Beware of Mis-Selling in Tax saving (ELSS) funds
It is that time of the year again when investors start thinking about taxes and tax-saving investments. ELSS mutual funds which provide exposure to equity markets while allowing investors to get tax benefits have become increasingly popular especially among young people. However, while the tax saving aspect of ELSS gets talked about a lot, the dangers of mis-selling often get ignored. Read below to find out why you should be especially careful of the ELSS advice that you get.
What are ELSS funds?
A brief recap of what are ELSS funds: These are diversified equity mutual funds (>65% investment in equities). Any amount invested in ELSS funds, up to a limit of 1.5 lakhs per year, is tax-deductible under Section 80C. Capital gains made on the investment are also tax-free. This means that by investing 1.5 lakh in ELSS funds, investors can enjoy a tax benefit of up to 45,000 Rs. However, to enjoy these benefits, investors have to lock in funds for at least 3 years.
Selecting the right ELSS fund is crucial
While the tax incentive is definitely a plus and the focus of attention, investors should not ignore the importance of selecting the right ELSS fund. Any money invested in these funds stays there for 3 years and hence a wrong choice can be especially costly compared to other mutual fund investments. However just like the 3-year lock-in period makes the choice of ELSS fund crucial for investors, it also increases the chances of mis-selling i.e. an agent recommending an ELSS fund which may not be in the investor’s best interest.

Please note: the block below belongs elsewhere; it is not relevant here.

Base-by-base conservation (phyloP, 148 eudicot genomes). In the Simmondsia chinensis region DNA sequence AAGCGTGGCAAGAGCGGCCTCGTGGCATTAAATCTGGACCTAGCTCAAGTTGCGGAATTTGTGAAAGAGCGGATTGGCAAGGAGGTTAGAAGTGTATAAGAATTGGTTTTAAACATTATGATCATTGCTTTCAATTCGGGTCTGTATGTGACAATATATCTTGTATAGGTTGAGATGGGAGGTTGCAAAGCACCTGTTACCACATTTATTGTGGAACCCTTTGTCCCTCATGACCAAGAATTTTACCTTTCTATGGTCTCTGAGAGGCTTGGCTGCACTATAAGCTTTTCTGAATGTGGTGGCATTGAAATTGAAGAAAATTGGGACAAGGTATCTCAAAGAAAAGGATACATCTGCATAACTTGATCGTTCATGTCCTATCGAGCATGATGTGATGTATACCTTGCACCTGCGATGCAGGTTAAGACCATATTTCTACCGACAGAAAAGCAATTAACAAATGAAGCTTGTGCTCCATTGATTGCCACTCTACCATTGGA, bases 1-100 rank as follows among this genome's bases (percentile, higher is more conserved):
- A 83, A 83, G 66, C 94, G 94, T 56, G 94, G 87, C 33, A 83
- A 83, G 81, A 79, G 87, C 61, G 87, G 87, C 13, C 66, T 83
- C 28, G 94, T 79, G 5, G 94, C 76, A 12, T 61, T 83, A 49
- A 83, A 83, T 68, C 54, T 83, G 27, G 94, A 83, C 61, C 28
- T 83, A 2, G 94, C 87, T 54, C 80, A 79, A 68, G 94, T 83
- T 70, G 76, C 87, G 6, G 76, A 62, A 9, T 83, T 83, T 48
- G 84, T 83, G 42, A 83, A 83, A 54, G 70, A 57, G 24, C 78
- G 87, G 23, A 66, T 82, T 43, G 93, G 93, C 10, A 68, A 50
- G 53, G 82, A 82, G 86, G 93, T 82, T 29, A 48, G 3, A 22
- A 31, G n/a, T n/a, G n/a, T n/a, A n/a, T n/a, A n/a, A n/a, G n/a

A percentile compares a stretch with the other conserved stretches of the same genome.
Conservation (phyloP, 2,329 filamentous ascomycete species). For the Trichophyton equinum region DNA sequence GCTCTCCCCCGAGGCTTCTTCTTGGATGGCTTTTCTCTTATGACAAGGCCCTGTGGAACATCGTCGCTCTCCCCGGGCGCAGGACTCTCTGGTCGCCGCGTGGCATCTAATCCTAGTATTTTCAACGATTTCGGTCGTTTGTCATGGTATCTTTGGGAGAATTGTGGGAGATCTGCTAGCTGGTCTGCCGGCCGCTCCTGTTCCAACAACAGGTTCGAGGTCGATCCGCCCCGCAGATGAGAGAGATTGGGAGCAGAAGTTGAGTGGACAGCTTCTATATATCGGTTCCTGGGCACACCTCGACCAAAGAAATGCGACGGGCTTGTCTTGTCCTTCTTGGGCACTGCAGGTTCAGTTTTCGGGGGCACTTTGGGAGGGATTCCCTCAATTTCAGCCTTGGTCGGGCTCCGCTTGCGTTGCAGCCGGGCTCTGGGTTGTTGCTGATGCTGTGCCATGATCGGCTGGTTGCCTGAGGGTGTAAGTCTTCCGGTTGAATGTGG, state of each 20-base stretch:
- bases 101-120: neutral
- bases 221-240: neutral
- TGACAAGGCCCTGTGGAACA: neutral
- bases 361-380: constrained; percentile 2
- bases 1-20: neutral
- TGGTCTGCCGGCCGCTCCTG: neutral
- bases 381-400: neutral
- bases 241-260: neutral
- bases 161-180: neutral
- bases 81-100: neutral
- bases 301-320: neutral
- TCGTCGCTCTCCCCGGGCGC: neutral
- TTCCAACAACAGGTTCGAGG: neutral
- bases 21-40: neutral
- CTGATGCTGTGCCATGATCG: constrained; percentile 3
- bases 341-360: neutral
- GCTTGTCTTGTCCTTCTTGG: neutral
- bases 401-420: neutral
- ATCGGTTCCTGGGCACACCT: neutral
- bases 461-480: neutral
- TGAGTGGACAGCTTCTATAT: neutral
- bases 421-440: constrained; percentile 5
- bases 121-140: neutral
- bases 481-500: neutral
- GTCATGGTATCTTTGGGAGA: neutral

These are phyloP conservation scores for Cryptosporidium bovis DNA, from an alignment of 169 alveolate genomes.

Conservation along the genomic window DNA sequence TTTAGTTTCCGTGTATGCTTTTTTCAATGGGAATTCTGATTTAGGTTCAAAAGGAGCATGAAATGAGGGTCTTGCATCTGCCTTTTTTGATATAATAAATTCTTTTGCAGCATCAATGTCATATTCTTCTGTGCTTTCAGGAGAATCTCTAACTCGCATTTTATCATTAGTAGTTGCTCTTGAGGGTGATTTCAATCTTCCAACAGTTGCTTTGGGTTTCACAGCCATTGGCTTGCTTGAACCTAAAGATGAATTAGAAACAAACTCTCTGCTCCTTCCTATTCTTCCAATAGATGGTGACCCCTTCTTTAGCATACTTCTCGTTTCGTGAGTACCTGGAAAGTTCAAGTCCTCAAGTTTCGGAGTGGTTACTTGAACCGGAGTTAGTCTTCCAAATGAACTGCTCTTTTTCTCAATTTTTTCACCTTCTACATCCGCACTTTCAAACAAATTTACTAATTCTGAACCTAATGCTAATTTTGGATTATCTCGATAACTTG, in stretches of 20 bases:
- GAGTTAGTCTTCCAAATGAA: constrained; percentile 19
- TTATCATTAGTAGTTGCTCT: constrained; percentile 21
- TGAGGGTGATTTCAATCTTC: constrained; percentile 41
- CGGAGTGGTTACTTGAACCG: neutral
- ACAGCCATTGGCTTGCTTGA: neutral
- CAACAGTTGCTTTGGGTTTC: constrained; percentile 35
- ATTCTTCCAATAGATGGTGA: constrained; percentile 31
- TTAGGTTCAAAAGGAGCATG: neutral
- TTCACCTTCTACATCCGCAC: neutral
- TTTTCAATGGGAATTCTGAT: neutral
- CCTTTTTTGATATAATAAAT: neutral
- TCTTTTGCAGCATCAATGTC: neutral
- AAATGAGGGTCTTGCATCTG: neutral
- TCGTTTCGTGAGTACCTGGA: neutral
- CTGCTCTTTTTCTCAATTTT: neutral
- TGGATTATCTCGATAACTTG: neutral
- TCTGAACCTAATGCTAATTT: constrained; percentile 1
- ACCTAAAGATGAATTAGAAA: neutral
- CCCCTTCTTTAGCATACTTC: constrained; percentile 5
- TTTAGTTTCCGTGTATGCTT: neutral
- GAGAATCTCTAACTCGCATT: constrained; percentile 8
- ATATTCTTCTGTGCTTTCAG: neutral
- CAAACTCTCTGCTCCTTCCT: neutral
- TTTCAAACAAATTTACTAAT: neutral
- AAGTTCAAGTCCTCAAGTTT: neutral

Commissions are high for ELSS funds and can be very different across fund houses
Due to the lock-in period of 3 years, the probability of investor switching before 3 years is quite low. Hence it is possible for mutual fund houses to offer significant upfront commissions of up to 4- 5% on the investment as opposed to 0.5-1% for normal funds. Also, there is a wide variation in the upfront commissions offered by different fund houses on ELSS funds starting from as low as 2% to all the way up to 4-5%. This increases the probability that an agent/”advisor” will try to sell an investor the highest commission fund rather than a fund which is an investor’s best interest. As a result, investors should be particularly careful and make thorough inquiries into commissions before accepting any “free” advice on ELSS funds.
Invest in direct ELSS funds
A second point that arises is whether investors should be paying any commissions at all. The average expense ratio of the regular plans of ELSS funds is 2.5% p.a. Direct plans, which do not include distributor commissions, have an average expense ratio of 1.7% p.a.
The big question that investors need to ask themselves is whether the service of recommending an ELSS fund is valuable enough to warrant paying an extra 2.4% (0.8 % over3 years) of your investment to your commissions-based advisor. Or would they be better off going direct and choosing the fund on your own or with the help of an unbiased, fee-based advisor?
ORO enables investors to invest in direct ELSS funds. To check our top 2 picks in ELSS funds and buy 0-commission plans click here.